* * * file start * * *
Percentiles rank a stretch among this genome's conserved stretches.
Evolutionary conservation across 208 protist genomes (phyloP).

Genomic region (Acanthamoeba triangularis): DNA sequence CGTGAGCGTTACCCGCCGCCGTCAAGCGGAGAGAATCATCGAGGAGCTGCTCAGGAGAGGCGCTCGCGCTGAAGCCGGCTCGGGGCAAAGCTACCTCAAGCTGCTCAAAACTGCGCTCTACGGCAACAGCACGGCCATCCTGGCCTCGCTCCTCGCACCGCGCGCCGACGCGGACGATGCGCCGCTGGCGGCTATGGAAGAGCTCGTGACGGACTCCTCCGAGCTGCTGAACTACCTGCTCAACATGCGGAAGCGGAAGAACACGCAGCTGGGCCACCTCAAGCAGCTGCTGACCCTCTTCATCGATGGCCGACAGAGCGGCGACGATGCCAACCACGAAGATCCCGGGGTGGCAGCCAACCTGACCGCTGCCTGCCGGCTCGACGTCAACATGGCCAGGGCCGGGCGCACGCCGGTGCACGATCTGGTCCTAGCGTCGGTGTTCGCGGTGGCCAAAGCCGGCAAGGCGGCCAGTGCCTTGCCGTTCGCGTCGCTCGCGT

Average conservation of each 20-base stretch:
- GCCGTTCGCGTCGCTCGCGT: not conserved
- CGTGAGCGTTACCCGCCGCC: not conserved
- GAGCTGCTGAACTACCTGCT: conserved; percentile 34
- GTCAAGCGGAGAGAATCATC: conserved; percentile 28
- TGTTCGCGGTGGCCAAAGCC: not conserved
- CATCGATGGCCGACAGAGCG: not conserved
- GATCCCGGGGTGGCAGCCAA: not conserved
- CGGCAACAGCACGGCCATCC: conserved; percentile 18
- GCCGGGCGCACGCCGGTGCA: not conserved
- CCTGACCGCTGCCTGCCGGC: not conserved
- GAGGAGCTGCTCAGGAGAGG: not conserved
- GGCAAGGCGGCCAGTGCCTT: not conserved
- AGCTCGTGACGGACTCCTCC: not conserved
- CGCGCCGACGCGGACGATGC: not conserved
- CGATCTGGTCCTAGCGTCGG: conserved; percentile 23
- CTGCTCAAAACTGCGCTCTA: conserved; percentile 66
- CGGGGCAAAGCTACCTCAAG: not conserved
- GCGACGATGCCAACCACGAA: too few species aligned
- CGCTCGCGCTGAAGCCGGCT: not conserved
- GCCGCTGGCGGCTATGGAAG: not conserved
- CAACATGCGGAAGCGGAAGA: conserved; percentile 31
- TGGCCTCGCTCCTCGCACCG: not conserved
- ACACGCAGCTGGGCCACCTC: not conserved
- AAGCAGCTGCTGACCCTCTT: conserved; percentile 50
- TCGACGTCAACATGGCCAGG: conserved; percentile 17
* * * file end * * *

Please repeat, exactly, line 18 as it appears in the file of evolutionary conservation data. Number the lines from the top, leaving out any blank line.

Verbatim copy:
- CGCGCCGACGCGGACGATGC: not conserved